Favorite Moments in Music History: Red Cape Tango

Metropolis Symphony: Red Cape Tango (Michael Daugherty).

This whole movement is so effortlessly cool to me, because it combines Superman, Tango cello lines/castanets, offstage horn players, and the Dies Irae. It’s pretty difficult to top Symphonie Fantastique’s use of the Dies Irae in an orchestral setting.

This movement is just perfect, but the moment is about halfway through where the strings take the melody and the friggin’ timpani takes the tango bassline for the first time, with the incredible brass commentary punctuating the string statements. Such exciting music. See this version with Toscanini conducting, which starts right before that moment:



Ludomusicologists on Twitch: Legend of Zelda A Link to the Past Part 1

…In which we begin showing our faces on the stream. The more we do it, the more we seem to refine the format and tech side of things. This isn’t my favorite playthrough; Ryan initially wanted to do the whole game in one week. Speedrun + scholarly commentary = not happening. I was definitely off my game in terms of talking about the music, because it was going by so fast and speed running requires doing a lot of things sort of out of order, so I was super thrown by that. Felt like I couldn’t catch my breath.

Live and learn, though. That just tells me I should do a personal run of the game down the line on my Twitch, to get a second chance at talking through it! That said, in listening back, it’s not like it’s completely devoid of musical analysis. And I dug the playing with format–marking objects up top as we got them in the game was a cute touch, and one I’d love to see happen again at some point.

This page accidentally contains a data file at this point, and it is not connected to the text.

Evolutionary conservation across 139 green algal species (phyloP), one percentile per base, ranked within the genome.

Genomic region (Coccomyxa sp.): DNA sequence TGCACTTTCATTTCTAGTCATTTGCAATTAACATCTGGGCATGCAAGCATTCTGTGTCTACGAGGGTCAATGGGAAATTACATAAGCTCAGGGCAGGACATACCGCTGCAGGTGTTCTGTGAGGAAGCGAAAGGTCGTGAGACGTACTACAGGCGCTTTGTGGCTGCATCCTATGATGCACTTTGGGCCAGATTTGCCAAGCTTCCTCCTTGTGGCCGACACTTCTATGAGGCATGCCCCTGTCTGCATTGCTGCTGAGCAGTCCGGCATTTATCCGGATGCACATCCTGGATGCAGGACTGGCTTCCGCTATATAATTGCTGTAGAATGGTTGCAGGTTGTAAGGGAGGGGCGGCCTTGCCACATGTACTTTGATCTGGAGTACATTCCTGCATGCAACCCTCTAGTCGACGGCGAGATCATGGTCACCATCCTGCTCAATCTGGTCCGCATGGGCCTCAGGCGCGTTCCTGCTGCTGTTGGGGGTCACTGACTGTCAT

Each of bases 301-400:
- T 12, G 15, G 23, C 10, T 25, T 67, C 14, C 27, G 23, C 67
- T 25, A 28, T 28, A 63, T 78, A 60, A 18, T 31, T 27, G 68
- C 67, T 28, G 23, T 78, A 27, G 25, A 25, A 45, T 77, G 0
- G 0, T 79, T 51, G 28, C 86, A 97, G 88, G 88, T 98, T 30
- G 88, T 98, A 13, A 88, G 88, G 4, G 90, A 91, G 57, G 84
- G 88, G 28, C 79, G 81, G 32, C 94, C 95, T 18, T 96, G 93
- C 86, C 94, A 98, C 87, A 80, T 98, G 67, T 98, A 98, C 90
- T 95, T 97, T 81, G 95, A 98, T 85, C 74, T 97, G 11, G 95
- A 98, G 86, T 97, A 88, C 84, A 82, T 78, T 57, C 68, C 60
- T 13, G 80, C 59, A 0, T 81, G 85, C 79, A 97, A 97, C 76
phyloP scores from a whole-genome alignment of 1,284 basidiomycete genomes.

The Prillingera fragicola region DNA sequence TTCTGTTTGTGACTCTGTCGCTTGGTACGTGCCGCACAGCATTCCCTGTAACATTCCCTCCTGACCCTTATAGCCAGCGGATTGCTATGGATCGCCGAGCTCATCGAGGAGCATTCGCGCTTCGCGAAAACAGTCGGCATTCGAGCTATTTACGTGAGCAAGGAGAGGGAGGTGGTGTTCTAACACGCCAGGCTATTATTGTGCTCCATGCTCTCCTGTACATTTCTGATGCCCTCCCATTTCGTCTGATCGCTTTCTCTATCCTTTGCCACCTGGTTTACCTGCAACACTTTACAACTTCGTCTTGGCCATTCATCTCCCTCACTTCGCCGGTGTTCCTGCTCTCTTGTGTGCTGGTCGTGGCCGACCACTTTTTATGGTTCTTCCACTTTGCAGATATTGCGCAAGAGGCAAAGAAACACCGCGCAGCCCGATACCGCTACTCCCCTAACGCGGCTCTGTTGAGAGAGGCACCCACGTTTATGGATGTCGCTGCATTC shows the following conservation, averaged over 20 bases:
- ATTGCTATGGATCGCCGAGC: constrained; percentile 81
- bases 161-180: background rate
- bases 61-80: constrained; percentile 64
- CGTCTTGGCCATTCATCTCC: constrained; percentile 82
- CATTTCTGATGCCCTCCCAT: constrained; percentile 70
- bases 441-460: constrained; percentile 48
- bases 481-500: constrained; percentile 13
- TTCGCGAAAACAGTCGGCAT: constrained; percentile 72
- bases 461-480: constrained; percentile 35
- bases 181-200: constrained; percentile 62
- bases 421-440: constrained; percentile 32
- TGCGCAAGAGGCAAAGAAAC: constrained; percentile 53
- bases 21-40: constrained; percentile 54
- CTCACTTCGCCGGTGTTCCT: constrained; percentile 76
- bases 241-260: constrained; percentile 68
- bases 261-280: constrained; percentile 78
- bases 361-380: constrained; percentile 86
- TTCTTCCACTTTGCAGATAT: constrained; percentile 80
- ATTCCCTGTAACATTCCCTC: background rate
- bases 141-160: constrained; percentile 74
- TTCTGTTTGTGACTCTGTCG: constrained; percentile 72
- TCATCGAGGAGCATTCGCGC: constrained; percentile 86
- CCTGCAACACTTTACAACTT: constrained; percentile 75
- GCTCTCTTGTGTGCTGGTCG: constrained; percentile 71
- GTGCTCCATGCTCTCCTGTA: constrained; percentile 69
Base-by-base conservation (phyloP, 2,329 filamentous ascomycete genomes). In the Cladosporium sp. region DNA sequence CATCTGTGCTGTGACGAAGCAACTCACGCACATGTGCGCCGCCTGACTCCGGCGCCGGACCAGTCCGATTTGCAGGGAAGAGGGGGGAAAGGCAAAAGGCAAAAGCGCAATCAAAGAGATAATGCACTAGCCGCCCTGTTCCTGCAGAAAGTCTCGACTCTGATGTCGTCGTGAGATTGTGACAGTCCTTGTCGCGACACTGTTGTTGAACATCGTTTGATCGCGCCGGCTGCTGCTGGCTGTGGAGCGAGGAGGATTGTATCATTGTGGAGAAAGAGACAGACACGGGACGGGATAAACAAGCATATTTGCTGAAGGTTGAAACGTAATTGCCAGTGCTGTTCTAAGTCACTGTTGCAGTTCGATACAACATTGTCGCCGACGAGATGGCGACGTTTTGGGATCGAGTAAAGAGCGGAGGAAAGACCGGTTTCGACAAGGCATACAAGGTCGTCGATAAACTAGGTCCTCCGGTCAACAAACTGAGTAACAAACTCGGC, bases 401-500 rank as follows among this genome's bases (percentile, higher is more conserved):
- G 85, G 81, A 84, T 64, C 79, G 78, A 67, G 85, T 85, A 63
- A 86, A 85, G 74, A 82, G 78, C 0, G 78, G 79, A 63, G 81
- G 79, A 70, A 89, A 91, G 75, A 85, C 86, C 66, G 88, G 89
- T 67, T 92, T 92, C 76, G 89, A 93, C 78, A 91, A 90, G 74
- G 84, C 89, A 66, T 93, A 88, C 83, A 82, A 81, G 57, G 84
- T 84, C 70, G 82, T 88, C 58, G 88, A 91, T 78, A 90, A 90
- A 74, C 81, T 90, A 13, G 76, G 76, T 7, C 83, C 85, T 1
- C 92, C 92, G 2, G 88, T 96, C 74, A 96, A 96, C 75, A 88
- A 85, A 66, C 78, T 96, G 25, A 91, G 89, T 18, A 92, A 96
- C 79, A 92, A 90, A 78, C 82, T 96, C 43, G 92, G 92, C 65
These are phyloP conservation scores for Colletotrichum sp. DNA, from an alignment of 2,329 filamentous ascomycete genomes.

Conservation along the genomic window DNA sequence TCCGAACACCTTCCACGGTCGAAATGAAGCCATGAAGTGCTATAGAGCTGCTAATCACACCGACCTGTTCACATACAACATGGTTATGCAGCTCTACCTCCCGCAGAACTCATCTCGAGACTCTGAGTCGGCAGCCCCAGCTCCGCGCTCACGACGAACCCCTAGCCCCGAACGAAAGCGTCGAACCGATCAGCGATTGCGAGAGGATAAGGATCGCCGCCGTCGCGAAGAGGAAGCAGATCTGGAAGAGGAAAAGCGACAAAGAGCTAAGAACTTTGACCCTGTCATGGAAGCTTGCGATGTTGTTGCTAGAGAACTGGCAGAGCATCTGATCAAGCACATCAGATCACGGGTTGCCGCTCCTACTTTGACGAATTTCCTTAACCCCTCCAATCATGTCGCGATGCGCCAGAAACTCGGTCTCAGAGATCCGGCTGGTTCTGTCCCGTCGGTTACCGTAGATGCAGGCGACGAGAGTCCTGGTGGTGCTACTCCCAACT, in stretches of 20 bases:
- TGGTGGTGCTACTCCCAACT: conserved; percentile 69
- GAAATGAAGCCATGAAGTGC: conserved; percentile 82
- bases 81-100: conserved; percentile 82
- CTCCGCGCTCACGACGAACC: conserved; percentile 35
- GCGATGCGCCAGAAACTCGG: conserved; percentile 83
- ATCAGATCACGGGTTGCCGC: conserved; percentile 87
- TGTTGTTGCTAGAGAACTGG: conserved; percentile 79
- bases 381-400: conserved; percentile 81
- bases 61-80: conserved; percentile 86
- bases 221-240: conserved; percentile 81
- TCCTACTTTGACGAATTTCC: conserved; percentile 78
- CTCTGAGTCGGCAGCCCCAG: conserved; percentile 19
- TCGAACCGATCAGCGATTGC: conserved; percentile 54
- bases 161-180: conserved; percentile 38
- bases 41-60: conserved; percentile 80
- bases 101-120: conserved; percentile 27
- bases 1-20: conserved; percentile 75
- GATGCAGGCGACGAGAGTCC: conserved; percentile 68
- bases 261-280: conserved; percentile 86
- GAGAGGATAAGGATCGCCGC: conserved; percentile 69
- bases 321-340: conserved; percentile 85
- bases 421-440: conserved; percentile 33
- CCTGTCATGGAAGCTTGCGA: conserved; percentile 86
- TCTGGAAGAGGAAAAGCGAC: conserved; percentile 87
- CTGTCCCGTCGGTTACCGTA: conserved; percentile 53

Broken Strings Winter Recital

So, I had this gig teaching chamber music. I’d go in a few times a week to coach small groups on classical repertoire, preparing them for OMEA Solo & Ensemble contest and school performances.

One day, my violin/viola duo admitted that they were working together on a heck of a lot more than Mozart. When they told me that they were arranging and learning music from video games, I couldn’t believe it. “Do you know what my dissertation is about?!?” I asked them. The group immediately shifted focus. They got their 1 ranking at OMEA on the Mozart, then we threw ourselves into the task of building up a repertoire of video game music in the hopes of putting on a full recital. Initially, the music directors were a little skeptical about the rigor of the work–until I showed them the score for our Castlevania arrangement. These two were performing such wickedly difficult material, and they were excelling at it because they were passionate about learning the music.

They were insistent on trying to learn pieces in the original keys, as close to the original tempo as possible (while acknowledging that some of the tempos in, say, Mega Man, are almost impossible to execute on our instruments). This entire process taught them–and me–a great deal about arranging, texture, rhythm, and what is idiomatic for keyboards vs. string instruments.

We finally put on a full recital here in town, taking a donation at the door for the Crohn’s and Colitis Foundation of America. We raised $150 for the cause, and shared some wonderful music with our audience. Several of my friends who came were floored to learn that these two were in high school–they assumed based on the final product that these two were college students! Their dedication, passion, and musical maturity really came together to create something truly special, and I am still so proud of what they accomplished.

Concert Order:

  1. 0:00 Donkey Kong Intro
  2. 0:34 The Legend of Zelda Medley
  3. 7:45 Underworld (Kid Icarus)
  4. 8:42 Brinstar (Metroid)
  5. 11:05 Tetris Medley
  6. 15:50 Child of Light Medley
  7. 20:26 For River (To the Moon)
  8. 22:47 Ori and the Blind Forest Medley
  9. 30:40 Pokemon FireRed Medley
  10. 35:56 Ms. Pac-Man Interlude
  11. 37:00 Zelda II Medley